Our cellphones can tell a lot about us–and they never forget. The data we generate, from texts to pictures to web searches,create a detailed picture of who we are, long after we upgrade devices. Our e-waste is a treasure trove of intimate stories accessible to those that try to access them.
Join us for a real world romp through a story found within a discarded cell phones that were purchased online.
With mega-mergers and fewer options for Internet access, we’re being forced into paying higher prices for slower speeds. Internet service providers can now legally prioritize their own services, filter web-sites, and spy on our traffic.
But fear not! People like Diana Nucera are working with communities to build their own networks and create their own ISPs.
Artificial intelligence is being used to adjust our credit and price our insurance. "Predictive" algorithmic policing is amplifying existing human bias on our streets. Many machine learning experts can’t explain why their software acts the way it does.
But fear not! People like Margaret Mitchell are working on ways to evolve artificial intelligence towards positive goals.
One of the web’s greatest features is its potential to be extremely decentralized. While possible in theory, in practice this isn’t always the case. Web sites live on servers, and these servers are increasingly being controlled by a handful of monopolies.
But fear not! People like Tara Vancil are working to democratize and decentralize the Web. She’s building tools and contributing to protocols in an effort to make it easy and fun to independently publish and share things on the Web.
It seems impossible to communicate safely and securely online. Data hungry corporations and governments siphoning our internet traffic, collecting our searches, and mining our metadata.
But fear not! People like Harlo Holmes, Director of Newsroom Digital Security at Freedom of the Press Foundation, are working to educate folks how to be confidently secure their communications.
The trails of data we leave online plug us into categories that can shape–and potentially limit–who we think we are. Social platforms and algorithms are exerting unchecked power over our bodies and behavior.
But fear not! People like Becca Ricks are creatively exploring how to rectify, obfuscate, embody, and recast our digital shadows.
“What if, as Internet pioneer John Day puts it, ‘the Internet is an unfinished demo’ and we have become blind not only to its flaws but also to how and why it works the way it works? What if the technical underpinnings of the Internet could have been and may still be utterly different?”
Lori Emerson will discuss her current project “Other Networks”, a two-part book project that moves through both technical and user-based accounts of networks preceding and outside of the Internet, asking both “how does it work?” and “for whom does it work?” The goal of her project is partly to unsettle US-centric narratives about the history of the Internet and partly to imagine alternatives to the current Internet by looking at early incarnations of networks.
“We notice infrastructure when it stops working–and something about the Internet in recent years has not been working–in ways that are really hard to understand and sometimes really hard to identify. I think the more we take time to actually look at all these individuals pieces, from cable to code, [the more] we have the opportunity to challenge and change the way it’s working.” Ingrid Burrington is an artist and writer based in New York dedicated to combating mainstream [mis]understandings of networked infrastructure.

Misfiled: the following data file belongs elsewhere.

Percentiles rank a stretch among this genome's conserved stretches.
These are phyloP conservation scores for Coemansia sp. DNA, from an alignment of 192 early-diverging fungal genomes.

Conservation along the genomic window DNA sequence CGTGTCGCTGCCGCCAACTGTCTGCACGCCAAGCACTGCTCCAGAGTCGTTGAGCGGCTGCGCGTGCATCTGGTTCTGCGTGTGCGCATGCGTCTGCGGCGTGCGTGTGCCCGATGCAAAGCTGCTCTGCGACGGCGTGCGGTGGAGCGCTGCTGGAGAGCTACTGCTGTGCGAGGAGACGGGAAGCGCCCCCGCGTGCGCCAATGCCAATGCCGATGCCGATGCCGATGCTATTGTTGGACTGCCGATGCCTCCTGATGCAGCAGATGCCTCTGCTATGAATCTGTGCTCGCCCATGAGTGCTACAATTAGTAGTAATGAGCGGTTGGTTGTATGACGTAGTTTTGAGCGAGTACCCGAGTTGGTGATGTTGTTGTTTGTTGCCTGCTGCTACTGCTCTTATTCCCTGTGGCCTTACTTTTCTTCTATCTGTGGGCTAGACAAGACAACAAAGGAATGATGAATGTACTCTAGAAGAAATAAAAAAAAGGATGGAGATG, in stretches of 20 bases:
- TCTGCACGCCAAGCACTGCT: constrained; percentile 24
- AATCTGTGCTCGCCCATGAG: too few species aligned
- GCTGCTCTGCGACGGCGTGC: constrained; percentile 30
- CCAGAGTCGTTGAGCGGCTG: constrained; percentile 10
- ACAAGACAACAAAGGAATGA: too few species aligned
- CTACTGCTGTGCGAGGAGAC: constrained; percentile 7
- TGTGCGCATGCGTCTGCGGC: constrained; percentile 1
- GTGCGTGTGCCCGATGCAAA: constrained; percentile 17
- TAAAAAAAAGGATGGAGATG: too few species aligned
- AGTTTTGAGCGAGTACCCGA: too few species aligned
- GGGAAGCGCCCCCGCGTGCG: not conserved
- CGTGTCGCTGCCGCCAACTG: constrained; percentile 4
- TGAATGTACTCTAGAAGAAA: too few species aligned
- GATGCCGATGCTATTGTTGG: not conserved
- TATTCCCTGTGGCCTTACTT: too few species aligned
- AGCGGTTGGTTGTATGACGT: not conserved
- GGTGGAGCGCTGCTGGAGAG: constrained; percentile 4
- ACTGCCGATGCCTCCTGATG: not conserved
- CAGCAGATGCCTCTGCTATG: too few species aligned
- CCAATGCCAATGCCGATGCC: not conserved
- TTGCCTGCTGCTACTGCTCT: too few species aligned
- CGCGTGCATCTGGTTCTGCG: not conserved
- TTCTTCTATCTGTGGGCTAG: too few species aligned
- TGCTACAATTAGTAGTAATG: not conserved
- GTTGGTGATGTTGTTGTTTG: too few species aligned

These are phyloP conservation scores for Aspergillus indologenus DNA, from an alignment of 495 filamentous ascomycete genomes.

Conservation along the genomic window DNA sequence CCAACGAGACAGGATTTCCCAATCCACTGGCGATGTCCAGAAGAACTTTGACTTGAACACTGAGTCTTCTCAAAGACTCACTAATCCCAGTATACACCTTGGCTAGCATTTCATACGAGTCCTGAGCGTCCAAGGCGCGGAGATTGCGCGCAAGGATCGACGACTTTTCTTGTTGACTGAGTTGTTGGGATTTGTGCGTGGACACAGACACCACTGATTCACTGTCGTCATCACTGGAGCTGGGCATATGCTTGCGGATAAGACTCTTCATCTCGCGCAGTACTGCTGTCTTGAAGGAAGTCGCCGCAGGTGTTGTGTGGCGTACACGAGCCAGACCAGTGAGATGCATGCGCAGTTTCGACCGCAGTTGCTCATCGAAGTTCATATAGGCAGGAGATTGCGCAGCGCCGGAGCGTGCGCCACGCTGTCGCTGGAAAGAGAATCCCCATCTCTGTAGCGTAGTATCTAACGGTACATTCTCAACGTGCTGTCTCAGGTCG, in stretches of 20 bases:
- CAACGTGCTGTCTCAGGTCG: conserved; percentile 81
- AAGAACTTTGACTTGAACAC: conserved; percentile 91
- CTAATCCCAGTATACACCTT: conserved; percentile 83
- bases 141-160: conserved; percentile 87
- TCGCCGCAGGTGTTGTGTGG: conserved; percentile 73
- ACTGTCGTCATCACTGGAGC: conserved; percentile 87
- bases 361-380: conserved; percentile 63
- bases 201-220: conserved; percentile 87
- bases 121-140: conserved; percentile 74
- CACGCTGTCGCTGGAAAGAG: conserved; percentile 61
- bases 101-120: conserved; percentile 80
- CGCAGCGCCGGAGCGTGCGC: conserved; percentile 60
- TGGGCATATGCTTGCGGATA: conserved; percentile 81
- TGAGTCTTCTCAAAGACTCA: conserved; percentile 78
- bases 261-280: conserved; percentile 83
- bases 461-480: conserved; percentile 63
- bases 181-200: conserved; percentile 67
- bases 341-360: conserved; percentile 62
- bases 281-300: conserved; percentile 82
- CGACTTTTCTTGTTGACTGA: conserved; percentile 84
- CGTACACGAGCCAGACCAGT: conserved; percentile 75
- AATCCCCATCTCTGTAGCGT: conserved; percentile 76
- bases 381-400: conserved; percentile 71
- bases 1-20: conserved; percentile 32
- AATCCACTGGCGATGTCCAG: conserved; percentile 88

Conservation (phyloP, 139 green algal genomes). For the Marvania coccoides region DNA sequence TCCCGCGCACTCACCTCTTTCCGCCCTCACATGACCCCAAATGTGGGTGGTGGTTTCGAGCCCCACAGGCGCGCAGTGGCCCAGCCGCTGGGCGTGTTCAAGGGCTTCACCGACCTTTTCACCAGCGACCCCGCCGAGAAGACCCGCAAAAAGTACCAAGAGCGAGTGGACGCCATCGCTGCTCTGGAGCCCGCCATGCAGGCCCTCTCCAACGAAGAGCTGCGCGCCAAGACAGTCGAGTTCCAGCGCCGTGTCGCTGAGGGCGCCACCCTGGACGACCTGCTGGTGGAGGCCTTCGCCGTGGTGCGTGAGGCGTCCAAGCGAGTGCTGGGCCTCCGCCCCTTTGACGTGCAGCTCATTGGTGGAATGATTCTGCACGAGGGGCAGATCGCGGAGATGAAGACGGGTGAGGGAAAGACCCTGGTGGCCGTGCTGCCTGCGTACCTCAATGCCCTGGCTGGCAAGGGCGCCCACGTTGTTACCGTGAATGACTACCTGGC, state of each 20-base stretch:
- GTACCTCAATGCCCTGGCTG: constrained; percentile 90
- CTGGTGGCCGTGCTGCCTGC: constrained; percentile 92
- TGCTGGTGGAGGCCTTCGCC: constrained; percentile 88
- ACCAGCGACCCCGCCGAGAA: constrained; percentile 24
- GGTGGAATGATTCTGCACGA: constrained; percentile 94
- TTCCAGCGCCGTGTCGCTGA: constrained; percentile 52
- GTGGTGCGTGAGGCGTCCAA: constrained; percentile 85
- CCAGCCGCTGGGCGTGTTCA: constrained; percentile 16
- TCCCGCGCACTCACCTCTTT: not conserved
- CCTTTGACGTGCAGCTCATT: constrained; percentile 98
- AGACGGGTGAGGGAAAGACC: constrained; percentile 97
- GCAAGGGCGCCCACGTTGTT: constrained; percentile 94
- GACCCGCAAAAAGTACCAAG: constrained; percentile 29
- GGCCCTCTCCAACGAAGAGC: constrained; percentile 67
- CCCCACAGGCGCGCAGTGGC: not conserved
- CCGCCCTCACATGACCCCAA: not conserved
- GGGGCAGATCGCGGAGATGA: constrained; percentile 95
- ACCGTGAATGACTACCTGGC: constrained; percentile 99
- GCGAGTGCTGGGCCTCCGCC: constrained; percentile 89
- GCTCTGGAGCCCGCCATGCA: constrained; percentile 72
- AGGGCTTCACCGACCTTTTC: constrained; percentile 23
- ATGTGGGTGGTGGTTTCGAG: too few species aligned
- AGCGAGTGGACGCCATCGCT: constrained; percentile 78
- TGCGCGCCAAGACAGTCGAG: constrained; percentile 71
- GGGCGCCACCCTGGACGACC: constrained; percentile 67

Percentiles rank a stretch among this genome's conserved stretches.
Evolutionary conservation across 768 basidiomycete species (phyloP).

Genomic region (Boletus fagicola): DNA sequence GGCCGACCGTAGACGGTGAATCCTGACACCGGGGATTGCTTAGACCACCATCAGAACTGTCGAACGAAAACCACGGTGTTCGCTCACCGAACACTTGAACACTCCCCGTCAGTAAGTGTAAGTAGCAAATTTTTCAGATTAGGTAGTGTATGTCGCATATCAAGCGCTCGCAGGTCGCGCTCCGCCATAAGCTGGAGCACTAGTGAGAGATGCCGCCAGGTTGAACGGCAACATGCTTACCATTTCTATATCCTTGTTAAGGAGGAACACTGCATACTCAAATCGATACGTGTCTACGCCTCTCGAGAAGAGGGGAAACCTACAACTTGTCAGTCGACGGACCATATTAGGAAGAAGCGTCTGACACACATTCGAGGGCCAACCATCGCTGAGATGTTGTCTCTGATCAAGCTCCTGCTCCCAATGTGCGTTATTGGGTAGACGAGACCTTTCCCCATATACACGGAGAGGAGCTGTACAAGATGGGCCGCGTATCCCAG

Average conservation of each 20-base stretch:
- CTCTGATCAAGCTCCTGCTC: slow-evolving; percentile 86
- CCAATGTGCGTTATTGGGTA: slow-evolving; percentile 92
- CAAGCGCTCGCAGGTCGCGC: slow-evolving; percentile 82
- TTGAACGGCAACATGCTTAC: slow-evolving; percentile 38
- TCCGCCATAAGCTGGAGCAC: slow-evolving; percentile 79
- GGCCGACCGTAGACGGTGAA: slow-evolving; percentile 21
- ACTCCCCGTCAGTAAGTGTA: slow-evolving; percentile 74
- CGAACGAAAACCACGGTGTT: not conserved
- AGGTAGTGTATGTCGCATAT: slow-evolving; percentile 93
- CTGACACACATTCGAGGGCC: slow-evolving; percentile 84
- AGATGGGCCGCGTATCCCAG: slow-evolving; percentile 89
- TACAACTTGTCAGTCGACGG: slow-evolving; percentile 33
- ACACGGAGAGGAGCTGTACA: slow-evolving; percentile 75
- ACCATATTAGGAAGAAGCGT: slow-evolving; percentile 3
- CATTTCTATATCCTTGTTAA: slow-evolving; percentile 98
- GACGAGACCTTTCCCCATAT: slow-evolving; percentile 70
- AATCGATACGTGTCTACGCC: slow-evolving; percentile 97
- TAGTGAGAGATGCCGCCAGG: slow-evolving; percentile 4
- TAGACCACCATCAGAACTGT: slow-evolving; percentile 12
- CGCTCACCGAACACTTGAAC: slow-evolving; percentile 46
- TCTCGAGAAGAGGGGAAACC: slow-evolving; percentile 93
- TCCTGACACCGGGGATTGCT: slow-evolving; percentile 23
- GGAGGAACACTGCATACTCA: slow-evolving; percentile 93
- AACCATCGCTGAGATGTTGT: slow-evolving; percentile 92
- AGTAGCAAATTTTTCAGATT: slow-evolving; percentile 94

She’s written for and worked with institutions along these lines including Eyebeam, eyeo, Data and Society Research Institute, Deep Lab, the Atlantic and the Nation among others. She’ll be sharing with us some of the teaching tools and perspectives she’s developed for thinking about how to integrate network infrastructure into the digital literacy dialogue and how we consider political questions when talking about things like fiber optic cables, cell towers, roads and bridges.
Ben Valentine is an independent writer and curator studying how technology, media, and politics intersect around the world. Some recent articles include: “Cyberfeminists Go Deep on Big Data, Privacy, and Surveillance” (Hyperallergic, 2015), “Networked Culture and Surveillance” (Medium, 2013), and “The Pirate Party’s ‘Poetician’ Plans to Make Iceland a Data Haven” ( Motherboard, 2014).
Valentine’s recent research and travel informs his conception of the “neoliberal gaze,” which he describes as: “a transnational means of looking that is invasive, self-serving, reductive, and restructures that which it scours to be more in line with the looker’s own image.”
Privacy has been pronounced dead; allegedly “free” services cost us troves of personal data; our governments know more about us than we do ourselves. No one actually “Agrees” to these “Conditions”, yet short of abandoning all modern conveniences, resistance seems futile. But fear not! There are loads of projects and people working on ways to take back our digital agency.
Facilitated by Nick Briz & Jon Satrom, Data Rules Everything Around Me (D.R.E.A.M.) is a FREE & OPEN monthly series devoted to discussing these topics. Featured writers, artists, developers and other cultural producers are invited to share their research and perspectives on the data that fuels the systems that run our world.
more speakers to be announced